Nike caused an uproar earlier this month with its ad featuring former NFL quarterback Colin Kaepernick that debuted just as the football season was about to begin. But the shoe maker’s stock is up and sales have been steady.
The furor seems to have largely died down and the company reported an earnings beat on Tuesday.
While purpose-driven marketing can be a land mine for some companies, others like Nike have found it a useful way to appeal to their core demographic and differentiate themselves in an increasingly polarized political landscape.
“I don’t think it was a big gamble. Historically, Nike has always done this so it was no shock,” said Antonio S. Williams, who teaches sports marketing at Indiana University. “They’re the king of emotional marketing so everything they do, they do it with emotion.”
For the quarter ended Aug. 31, Nike’s net income rose 15 percent to $1.09 billion, or 67 cents per share, from $950 million, or 57 cents per share in the prior-year quarter. Analysts expected 63 cents per share. Revenue rose 10 percent to $9.95 billion, edging past analyst expectations of $9.93 billion, according to FactSet.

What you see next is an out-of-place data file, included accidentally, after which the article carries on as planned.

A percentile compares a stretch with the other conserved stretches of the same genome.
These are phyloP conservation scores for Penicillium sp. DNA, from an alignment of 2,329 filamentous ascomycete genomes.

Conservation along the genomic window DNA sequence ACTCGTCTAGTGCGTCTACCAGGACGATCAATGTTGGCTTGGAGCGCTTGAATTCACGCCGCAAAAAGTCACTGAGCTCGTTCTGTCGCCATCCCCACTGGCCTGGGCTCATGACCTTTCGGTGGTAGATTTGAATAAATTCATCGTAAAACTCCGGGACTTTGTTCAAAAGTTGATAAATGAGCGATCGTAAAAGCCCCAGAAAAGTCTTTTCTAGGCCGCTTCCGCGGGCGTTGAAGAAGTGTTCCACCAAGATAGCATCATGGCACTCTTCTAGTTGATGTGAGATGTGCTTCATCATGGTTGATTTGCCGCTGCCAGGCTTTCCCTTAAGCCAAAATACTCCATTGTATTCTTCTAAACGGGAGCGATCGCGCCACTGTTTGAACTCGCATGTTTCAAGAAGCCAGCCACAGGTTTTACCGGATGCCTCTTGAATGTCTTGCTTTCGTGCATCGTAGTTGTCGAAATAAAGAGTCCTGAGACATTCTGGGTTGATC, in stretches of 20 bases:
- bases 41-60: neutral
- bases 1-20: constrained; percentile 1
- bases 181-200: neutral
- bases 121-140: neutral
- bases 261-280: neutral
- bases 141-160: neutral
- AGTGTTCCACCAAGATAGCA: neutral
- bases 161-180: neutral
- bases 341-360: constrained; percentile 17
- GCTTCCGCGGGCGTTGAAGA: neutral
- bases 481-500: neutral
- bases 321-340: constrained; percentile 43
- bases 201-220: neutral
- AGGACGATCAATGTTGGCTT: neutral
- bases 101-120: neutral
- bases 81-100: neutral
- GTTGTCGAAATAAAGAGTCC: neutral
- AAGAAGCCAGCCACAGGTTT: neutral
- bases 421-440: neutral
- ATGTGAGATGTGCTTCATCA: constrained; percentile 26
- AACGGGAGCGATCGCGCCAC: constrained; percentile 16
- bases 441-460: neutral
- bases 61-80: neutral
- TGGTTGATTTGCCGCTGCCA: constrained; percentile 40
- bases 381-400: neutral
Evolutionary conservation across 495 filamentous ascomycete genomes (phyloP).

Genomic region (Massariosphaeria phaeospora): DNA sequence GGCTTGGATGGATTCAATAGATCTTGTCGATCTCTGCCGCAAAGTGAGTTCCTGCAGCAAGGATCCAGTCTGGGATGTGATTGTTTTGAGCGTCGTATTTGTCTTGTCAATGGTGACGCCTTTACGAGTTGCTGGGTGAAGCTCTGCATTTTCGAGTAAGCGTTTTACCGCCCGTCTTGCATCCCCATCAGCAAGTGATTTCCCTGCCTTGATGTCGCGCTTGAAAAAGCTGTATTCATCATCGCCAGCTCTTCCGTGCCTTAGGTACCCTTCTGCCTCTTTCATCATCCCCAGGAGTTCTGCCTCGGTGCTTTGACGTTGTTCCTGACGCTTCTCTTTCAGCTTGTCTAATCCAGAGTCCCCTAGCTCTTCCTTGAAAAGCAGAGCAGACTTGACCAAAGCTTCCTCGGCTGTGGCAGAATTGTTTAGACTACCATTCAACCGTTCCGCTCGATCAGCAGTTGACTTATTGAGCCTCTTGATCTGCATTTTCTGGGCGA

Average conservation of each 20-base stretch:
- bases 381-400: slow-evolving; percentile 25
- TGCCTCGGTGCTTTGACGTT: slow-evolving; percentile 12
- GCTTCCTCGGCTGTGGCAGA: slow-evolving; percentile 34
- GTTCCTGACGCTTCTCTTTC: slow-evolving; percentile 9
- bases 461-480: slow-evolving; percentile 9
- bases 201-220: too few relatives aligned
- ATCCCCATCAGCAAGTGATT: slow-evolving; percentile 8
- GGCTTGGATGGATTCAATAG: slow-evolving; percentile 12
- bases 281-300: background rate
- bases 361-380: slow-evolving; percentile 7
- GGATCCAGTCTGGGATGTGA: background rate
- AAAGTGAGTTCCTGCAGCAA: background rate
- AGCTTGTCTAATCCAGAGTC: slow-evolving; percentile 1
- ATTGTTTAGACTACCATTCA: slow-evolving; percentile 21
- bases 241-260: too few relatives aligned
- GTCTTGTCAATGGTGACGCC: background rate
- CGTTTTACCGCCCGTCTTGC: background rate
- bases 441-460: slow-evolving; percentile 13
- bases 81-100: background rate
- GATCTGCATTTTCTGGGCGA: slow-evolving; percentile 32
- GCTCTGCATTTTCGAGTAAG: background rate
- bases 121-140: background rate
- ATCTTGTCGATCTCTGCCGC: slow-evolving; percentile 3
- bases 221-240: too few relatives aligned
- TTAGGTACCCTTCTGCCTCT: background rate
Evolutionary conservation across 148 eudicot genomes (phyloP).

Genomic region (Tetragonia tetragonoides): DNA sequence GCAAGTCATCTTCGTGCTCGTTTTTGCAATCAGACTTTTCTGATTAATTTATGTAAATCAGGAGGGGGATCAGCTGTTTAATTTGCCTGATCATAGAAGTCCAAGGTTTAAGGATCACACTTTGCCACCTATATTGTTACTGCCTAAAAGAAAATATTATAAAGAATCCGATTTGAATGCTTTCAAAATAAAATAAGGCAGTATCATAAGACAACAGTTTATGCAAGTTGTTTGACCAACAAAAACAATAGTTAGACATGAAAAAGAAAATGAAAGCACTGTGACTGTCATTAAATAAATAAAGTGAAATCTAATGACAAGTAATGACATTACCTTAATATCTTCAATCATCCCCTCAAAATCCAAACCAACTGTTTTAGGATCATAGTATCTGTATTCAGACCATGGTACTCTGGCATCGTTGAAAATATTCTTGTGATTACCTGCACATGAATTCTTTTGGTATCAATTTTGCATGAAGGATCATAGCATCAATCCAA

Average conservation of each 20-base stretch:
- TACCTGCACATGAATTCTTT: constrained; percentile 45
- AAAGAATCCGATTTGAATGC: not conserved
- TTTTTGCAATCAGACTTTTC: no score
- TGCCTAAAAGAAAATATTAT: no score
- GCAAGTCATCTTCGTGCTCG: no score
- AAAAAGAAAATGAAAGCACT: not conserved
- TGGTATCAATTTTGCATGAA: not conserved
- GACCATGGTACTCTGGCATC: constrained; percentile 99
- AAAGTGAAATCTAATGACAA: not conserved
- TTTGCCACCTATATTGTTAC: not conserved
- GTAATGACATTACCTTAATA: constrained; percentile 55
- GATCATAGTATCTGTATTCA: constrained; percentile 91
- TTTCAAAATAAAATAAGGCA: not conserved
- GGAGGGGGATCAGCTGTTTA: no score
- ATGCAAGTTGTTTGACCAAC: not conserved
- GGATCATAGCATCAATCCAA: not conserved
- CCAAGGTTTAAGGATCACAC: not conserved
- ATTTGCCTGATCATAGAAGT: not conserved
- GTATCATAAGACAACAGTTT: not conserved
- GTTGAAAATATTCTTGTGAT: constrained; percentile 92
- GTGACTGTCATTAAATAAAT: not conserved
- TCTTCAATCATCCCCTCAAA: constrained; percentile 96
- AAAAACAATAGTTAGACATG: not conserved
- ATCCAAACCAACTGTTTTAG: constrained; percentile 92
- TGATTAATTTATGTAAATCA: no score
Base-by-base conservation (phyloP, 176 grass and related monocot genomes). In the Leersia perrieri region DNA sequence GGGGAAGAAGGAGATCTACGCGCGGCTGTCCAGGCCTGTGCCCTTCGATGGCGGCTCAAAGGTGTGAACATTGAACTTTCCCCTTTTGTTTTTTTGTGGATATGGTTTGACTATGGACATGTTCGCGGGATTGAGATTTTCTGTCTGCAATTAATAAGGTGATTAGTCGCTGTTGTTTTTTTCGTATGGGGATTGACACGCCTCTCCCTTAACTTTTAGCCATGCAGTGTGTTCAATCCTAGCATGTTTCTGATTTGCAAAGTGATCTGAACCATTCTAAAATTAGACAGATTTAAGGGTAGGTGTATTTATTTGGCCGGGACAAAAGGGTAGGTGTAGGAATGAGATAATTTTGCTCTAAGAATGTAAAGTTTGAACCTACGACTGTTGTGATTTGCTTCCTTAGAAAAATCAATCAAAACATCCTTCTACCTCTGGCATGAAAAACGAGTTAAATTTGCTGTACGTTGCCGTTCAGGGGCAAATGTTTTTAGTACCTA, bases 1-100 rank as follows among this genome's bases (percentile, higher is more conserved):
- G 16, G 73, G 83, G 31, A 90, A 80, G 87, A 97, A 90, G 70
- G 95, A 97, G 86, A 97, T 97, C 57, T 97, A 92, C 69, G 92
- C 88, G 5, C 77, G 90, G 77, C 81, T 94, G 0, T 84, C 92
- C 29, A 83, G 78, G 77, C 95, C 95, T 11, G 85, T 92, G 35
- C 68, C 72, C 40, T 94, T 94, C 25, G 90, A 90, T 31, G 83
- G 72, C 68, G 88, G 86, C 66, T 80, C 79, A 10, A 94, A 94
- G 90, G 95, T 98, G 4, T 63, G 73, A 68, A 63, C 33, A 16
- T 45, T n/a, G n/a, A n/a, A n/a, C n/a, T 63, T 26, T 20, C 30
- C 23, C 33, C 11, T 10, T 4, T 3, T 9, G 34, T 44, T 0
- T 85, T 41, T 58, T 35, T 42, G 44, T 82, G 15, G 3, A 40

The results don’t have anything to do with the Kaepernick ad, which came out shortly after the quarter ended. Instead, the quarter benefited from the FIFA World Cup of soccer that showcased many players and teams wearing its clothing and shoes, as well as the “athleisure” trend that continues to be strong.
But Nike has long boosted its global brand with edgy visual ads. On Monday, it celebrated another controversial athlete, Tiger Woods, who Nike stuck by during a 2009 sex scandal. Its latest campaign, a two-image Instagram ad celebrating Woods’s first PGA Tour win in five years, went viral. The first image shows his back, with the words, “He’s done.” But a swipe through to the second image shows the front of him giving a fist pump and the words “it again.”
The Kaepernick campaign included a print ad that featured a close-up of his face and the words, “Believe in something. Even if it means sacrificing everything,” as well as a TV ad that featured many Nike athletes and a voiceover by Kaepernick in celebration of the 30th anniversary of Nike’s “Just Do It” tagline. Kaepernick was the first NFL athlete to take a knee during the national anthem to protest police brutality.